Texas Shooting Highlights Importance of Free Speech

On May 3, 2015, the American Freedom Defense Initiative (AFDI) hosted the “Mohammed Art and Exhibit Contest” in Garland, Texas, part of suburban Dallas. According to AFDI President Pamela Geller, the event had on display various depictions of the Prophet Mohammed from the past 1,400 years. The event also sponsored a contest for the best cartoon rendering of the Prophet, with the winner to receive a $10,000 award. Recognizing the controversial nature of the event–depictions of the Prophet Mohammed are offensive to some Muslims–the AFDI and local authorities ensured heavy security was on site. When two would-be jihadists from Phoenix, Arizona, drove up to the event site in Garland with assault rifles firing, they never made it farther than the parking lot. It was subsequently discovered that the men had tweeted links to radical Islam immediately prior to their attempt at jihad, and ISIS later claimed responsibility for the attack.

AMERICA’S CHARLIE HEBDO MOMENT?

While many are accusing Geller and the AFDI of staging a needlessly provocative event, or worse, bating radical Muslims by depicting the Prophet Mohammed, it should be remembered that the satirical French magazine, Charlie Hebdo did not only depict the Prophet, but often depicted him in very unflattering ways. The offices of Charlie Hebdo had already been fire bombed, and they were under constant police protection due to continued threats. The staff and organization of Charlie Hebdo did not just recognize the magazine’s controversial nature or merely anticipate potential violence, they had a record of it, but continued to publish their material as they believed it should be published.

When radical Muslims attacked Charlie Hebdo five months ago, killing the cartoonists and staff members responsible for the depictions of the Prophet Mohammed, (for the most part) people did not react by blaming the dead. Leaders of fifty nations stood united in their stand for defense of freedom of speech. A new issue of the magazine–with a circulation vastly greater than the usual number–was published with a depiction of the Prophet Mohammed on the cover, in defiance of the deadly attack and in support of free speech.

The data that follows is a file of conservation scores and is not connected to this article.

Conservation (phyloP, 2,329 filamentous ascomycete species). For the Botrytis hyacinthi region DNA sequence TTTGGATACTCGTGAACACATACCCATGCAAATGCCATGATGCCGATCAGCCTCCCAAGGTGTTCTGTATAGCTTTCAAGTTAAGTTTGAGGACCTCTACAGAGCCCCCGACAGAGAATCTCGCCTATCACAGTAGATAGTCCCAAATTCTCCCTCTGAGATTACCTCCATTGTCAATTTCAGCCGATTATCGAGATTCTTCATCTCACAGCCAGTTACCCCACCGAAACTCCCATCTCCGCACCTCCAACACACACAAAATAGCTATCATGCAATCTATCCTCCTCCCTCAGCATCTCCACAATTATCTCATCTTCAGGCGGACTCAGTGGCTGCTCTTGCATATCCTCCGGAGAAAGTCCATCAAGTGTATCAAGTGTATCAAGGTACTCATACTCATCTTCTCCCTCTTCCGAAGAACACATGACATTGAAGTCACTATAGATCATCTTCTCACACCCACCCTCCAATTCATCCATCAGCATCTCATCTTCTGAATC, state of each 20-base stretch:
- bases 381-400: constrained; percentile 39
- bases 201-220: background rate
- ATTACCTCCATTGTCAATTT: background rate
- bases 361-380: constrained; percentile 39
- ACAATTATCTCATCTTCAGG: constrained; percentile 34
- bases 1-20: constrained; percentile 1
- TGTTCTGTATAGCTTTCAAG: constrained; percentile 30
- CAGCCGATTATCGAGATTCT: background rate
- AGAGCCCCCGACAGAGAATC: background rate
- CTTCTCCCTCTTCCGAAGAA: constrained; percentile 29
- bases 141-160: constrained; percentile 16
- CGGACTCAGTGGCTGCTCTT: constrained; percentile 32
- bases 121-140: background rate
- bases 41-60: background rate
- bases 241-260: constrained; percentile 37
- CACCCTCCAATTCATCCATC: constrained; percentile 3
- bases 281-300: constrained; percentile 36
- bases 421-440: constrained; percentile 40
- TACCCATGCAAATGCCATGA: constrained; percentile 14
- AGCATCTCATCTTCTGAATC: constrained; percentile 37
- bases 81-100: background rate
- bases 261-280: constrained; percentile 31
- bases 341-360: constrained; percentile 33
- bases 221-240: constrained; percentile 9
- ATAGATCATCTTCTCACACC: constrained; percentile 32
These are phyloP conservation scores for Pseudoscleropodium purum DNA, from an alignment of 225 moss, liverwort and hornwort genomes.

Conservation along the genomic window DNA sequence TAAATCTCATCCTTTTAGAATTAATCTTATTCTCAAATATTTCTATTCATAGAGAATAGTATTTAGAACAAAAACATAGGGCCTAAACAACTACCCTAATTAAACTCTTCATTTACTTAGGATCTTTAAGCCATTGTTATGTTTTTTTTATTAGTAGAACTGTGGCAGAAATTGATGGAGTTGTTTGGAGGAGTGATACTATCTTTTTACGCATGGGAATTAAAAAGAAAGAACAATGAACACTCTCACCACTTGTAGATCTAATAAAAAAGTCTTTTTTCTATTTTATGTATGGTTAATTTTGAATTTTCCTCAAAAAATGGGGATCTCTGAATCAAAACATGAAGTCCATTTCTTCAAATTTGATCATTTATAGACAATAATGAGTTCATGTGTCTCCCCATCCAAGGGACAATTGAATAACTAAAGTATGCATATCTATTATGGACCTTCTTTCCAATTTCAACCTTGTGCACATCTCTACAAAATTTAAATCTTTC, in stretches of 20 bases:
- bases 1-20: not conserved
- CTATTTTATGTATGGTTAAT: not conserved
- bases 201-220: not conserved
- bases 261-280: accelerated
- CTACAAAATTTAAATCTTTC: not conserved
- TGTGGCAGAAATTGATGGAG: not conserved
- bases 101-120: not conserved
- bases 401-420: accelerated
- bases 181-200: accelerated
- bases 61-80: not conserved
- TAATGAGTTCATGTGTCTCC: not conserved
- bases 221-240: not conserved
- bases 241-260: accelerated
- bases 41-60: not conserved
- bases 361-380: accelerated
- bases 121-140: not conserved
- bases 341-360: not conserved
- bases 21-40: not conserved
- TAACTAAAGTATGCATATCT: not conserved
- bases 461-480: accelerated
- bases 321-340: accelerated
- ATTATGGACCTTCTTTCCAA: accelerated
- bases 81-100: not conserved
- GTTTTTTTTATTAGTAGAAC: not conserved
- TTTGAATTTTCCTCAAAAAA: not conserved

So, was the Texas attack America’s Charlie Hebdo moment? Not quite. For starters, Charlie Hebdo is a publication in the business of satirizing everyone and everything; it is an equal opportunity offender. As such, its satire should and is defended. Everyone has a constitutional right to free speech; no one has a constitutional right to not be offended. AFDI is against Islamization and therefore targets one group in particular. The Southern Poverty Law Group has labeled it a hate group. Still, AFDI had a right to hold the event on May 3, and simply because the contest may have offended some people does not make it hate speech. It merely makes it offensive free speech that is protected by the same Constitution that protects all other free speech.

CONTACT YOUR ATTORNEY

If you think you have been denied your Constitutional right to free speech, contact the attorneys at Pak McRae Law, LLC.

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Pak & McRae Law

At Pak and McRae Law, LLC we provide straightforward, sincere criminal defense for local, state, and federal matters. Our team includes a former Assistant District Attorney, so we understand how prosecutors approach cases and will use those insights to benefit your case.

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